• Better quality software means that our customers will be happier – which in turn means a positive business impact.
  • It has been shown that those who focus on observability have a competitive advantage.
  • Allows developers and testers to diagnose issues during testing. This means fixes can be understood more easily and they can be resolved.
  • Without observability, it is hard to determine the cause of the failure, so it is harder to fix and it can slow down the development process.

Lack of observability is a massive risk. Take for instance we have a production issue, without observability in place it would be very difficult to troubleshoot the issue and in most cases, it will take 3 times the time to find a root cause if that is even possible.

On top of this, the brand reputation can be damaged, developers will be frustrated and issues with your product will sit unresolved.

Difference Between Test Observability and Testability

Test observability and testability are interconnected concepts in software testing, although they emphasize distinct aspects of the testing process.

Features Test Observability Testability
Definition Involves gaining insights into a system's internal state and behavior during testing through monitoring, logging, and data collection. Measures how easily a system or application supports and facilitates testing activities.
Objective Enhance understanding of the system’s dynamics during testing, aiding in debugging, performance analysis, and issue resolution. Streamline testing activities, making them more efficient and reducing the effort required for validation and verification.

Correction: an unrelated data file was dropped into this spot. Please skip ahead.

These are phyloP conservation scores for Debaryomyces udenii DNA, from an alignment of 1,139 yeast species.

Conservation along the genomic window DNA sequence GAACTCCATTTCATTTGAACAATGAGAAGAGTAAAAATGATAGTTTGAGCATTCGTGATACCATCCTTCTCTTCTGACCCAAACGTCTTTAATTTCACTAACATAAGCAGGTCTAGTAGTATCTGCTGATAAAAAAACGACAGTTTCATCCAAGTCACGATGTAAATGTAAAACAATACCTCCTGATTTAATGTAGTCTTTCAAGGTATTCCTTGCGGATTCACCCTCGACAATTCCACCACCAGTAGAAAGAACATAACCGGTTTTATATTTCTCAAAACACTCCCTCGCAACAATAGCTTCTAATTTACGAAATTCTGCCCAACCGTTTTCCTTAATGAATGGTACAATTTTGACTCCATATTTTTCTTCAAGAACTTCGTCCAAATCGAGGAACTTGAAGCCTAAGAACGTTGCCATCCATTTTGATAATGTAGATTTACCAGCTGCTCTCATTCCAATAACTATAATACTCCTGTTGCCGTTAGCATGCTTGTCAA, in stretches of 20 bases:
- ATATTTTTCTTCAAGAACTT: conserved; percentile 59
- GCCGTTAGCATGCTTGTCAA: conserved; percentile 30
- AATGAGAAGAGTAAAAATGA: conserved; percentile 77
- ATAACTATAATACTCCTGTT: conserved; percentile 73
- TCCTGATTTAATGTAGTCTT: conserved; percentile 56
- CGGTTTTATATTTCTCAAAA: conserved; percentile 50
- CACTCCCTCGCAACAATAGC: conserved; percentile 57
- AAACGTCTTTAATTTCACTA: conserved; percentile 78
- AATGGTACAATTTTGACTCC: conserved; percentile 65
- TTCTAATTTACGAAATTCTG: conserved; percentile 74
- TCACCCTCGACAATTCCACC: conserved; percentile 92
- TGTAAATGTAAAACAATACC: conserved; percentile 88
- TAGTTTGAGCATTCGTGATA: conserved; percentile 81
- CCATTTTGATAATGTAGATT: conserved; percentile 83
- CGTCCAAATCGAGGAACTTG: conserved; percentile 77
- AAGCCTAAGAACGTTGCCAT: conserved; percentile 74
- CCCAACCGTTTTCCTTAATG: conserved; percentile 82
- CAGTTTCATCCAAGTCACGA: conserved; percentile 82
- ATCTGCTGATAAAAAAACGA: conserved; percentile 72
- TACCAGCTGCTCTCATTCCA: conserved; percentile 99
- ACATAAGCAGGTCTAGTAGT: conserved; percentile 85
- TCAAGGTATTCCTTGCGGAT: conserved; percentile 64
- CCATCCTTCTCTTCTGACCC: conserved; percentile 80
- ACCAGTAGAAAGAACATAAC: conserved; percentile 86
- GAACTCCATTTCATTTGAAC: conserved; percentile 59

Timing It is implemented during testing to provide real-time insights into the system’s behavior under different test conditions. It is addressed during the development phase to ensure the software is designed with testing considerations in mind.

How can you Add Observability to your Testing Process?

Ultimately it can be used by anyone in a software development life cycle including developers, testers, and DevOps.

For instance, you can look into:

  1. Using logging – will help you to track what is happening before and after any operations in your code.
  2. Using debugging tools – you can add breakpoints and steps through the code to identify issues during testing. This is great for reproducing difficult issues and from experience, this was a lifesaver for me when I was a developer.
  3. Use monitoring tools – these are real-time insights into the performance of your applications, report usage, and error rate. Monitoring tools are a key aid and it would be difficult to find these in testing.
  4. Test automation – allows you to run your tests more quickly, at any instance of the life cycle.

My advice would be to start small and then use that confidence to move forward. It is also key that business benefit is taken with some ‘quick wins’. Look into your user logging and debugging tools as a starting point as these are not complex tasks.

Testing in production

Observability facilitates testing in production by providing detailed information about the production environment and the infrastructure. As per my experience, testing is an educated approach to validate a system’s correctness, though it does not predict some edge cases or possible issues that may occur in production.